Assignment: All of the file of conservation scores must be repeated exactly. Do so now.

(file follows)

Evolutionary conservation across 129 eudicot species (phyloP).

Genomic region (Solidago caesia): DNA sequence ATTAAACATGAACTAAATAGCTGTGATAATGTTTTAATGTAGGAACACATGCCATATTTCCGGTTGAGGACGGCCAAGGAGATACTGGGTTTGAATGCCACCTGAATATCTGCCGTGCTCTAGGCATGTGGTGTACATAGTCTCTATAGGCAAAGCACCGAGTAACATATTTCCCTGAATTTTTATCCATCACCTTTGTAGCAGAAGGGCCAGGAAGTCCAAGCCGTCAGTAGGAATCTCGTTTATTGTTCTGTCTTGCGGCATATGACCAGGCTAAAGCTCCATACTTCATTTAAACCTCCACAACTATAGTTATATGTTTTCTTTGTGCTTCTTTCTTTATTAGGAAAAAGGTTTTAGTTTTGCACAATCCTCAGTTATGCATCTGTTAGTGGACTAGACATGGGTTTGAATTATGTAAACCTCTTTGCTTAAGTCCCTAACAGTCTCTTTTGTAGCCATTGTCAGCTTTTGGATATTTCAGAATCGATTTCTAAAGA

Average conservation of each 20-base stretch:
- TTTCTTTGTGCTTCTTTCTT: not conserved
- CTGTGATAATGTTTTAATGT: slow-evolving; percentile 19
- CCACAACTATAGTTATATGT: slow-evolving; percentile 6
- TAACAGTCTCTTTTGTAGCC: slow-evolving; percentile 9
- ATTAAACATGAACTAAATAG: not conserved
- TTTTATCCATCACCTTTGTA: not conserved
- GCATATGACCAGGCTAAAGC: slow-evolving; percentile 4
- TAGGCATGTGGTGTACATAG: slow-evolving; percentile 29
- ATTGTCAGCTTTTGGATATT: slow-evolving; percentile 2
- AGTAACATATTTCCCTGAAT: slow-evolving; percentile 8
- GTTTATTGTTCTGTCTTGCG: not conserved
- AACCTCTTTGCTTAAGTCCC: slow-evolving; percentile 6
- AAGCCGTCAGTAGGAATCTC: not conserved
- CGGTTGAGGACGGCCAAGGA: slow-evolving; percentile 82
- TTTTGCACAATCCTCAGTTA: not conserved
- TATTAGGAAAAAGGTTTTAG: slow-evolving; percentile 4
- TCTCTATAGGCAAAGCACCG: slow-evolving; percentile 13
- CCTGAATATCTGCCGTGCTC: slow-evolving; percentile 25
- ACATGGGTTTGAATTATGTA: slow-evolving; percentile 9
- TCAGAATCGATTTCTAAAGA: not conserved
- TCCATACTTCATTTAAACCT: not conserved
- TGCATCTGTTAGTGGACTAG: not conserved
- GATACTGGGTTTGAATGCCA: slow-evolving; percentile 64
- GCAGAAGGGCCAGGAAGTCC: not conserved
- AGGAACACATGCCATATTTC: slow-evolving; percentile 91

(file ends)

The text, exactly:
Evolutionary conservation across 129 eudicot species (phyloP).

Genomic region (Solidago caesia): DNA sequence ATTAAACATGAACTAAATAGCTGTGATAATGTTTTAATGTAGGAACACATGCCATATTTCCGGTTGAGGACGGCCAAGGAGATACTGGGTTTGAATGCCACCTGAATATCTGCCGTGCTCTAGGCATGTGGTGTACATAGTCTCTATAGGCAAAGCACCGAGTAACATATTTCCCTGAATTTTTATCCATCACCTTTGTAGCAGAAGGGCCAGGAAGTCCAAGCCGTCAGTAGGAATCTCGTTTATTGTTCTGTCTTGCGGCATATGACCAGGCTAAAGCTCCATACTTCATTTAAACCTCCACAACTATAGTTATATGTTTTCTTTGTGCTTCTTTCTTTATTAGGAAAAAGGTTTTAGTTTTGCACAATCCTCAGTTATGCATCTGTTAGTGGACTAGACATGGGTTTGAATTATGTAAACCTCTTTGCTTAAGTCCCTAACAGTCTCTTTTGTAGCCATTGTCAGCTTTTGGATATTTCAGAATCGATTTCTAAAGA

Average conservation of each 20-base stretch:
- TTTCTTTGTGCTTCTTTCTT: not conserved
- CTGTGATAATGTTTTAATGT: slow-evolving; percentile 19
- CCACAACTATAGTTATATGT: slow-evolving; percentile 6
- TAACAGTCTCTTTTGTAGCC: slow-evolving; percentile 9
- ATTAAACATGAACTAAATAG: not conserved
- TTTTATCCATCACCTTTGTA: not conserved
- GCATATGACCAGGCTAAAGC: slow-evolving; percentile 4
- TAGGCATGTGGTGTACATAG: slow-evolving; percentile 29
- ATTGTCAGCTTTTGGATATT: slow-evolving; percentile 2
- AGTAACATATTTCCCTGAAT: slow-evolving; percentile 8
- GTTTATTGTTCTGTCTTGCG: not conserved
- AACCTCTTTGCTTAAGTCCC: slow-evolving; percentile 6
- AAGCCGTCAGTAGGAATCTC: not conserved
- CGGTTGAGGACGGCCAAGGA: slow-evolving; percentile 82
- TTTTGCACAATCCTCAGTTA: not conserved
- TATTAGGAAAAAGGTTTTAG: slow-evolving; percentile 4
- TCTCTATAGGCAAAGCACCG: slow-evolving; percentile 13
- CCTGAATATCTGCCGTGCTC: slow-evolving; percentile 25
- ACATGGGTTTGAATTATGTA: slow-evolving; percentile 9
- TCAGAATCGATTTCTAAAGA: not conserved
- TCCATACTTCATTTAAACCT: not conserved
- TGCATCTGTTAGTGGACTAG: not conserved
- GATACTGGGTTTGAATGCCA: slow-evolving; percentile 64
- GCAGAAGGGCCAGGAAGTCC: not conserved
- AGGAACACATGCCATATTTC: slow-evolving; percentile 91